Moab UMTRA Plays Russian Roulette With Nuclear Waste
Late May 2011 found me in Moab, Utah once again. While there, one of my projects was to monitor potential flooding along the Colorado River. Previous research and scientific findings indicate that a Colorado River flood at Moab is more likely now than in any recent time.
As temperatures swing, drought prevails and dust storms roam the Four Corners, a heavy spring snowpack, and a quick thaw could create catastrophic flooding at Moab. To be sure, most of the town lies on higher ground, well above the paleo-floodplain. Other than a few commercial buildings and several campgrounds, the greatest risk is flooding at the Moab Pile.
During the Cold War years, uranium mines near Moab fed radioactive ore to the Atlas Uranium Mill. Using large quantities of highly corrosive acid, the mill concentrated the ore and then shipped it to the federal government, which had a monopoly on all things radioactive. Since all Americans hypothetically benefited from the nuclear deterrent known as “assured mutual destruction”, so too should we all pay to cleanup the mess abandoned by the nuclear industry.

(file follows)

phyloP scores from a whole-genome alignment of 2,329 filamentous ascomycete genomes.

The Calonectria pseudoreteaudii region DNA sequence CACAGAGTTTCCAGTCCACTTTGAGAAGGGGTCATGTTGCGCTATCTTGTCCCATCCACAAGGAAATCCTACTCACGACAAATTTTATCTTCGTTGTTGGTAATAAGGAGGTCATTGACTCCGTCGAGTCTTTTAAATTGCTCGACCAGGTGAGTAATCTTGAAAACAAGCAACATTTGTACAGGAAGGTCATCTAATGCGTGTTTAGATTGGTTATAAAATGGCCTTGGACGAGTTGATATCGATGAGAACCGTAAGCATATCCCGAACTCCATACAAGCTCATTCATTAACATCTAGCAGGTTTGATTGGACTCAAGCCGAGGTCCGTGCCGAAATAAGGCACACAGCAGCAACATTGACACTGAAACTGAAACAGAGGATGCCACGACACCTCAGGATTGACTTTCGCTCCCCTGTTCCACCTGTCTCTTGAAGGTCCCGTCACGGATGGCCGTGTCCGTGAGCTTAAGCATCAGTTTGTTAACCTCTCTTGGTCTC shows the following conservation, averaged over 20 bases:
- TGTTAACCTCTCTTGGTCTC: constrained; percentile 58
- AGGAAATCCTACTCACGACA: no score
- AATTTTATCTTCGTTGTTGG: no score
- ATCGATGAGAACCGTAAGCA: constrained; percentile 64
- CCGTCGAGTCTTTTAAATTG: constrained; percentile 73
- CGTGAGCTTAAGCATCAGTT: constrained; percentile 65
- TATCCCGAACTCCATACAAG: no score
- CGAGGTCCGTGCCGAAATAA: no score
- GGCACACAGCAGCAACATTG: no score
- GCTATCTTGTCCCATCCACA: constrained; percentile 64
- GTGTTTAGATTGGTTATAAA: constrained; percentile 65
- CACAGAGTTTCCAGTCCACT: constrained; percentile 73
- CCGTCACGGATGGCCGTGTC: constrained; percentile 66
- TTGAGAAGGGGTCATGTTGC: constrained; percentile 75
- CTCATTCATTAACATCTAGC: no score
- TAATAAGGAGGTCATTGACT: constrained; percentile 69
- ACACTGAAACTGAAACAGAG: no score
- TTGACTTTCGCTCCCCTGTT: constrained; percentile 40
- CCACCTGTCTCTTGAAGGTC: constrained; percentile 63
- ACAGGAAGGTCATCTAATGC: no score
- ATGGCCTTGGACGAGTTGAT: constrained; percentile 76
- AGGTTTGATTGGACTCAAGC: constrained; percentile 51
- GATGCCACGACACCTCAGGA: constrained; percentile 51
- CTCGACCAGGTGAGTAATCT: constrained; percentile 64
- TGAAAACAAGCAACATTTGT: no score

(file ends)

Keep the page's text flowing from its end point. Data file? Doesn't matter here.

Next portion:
Remnants of the Atlas Uranium Mill and a colossal mountain of radioactive tailings together make up the Moab Pile. Since 2009, excavators have filled and sealed steel containers with vast amounts of the pile’s radioactive earth. From Moab to Crescent Junction, the material takes a free ride via the Union Pacific Railroad's "Train of Pain". Actually, the ride is not free. Through our federal tax dollars, all U.S. Persons pay for its removal.
By late May 2011, the Colorado River approached flood-stage in Grand Junction, Colorado. As the flood surged downstream, I wanted to see if the Moab Pile was as vulnerable as paleo-flood surveys indicated. Over a two-day period, I visited several sites on each side of the river and also stood above the flow on the bicycle bridge. Viewed from any angle, water reached higher on the riverbanks than I had ever seen. According to some reports, flow rates have not been this high since 1983, when Lake Powell filled to capacity and forced operators to open the Glen Canyon Dam spill gates for the first time.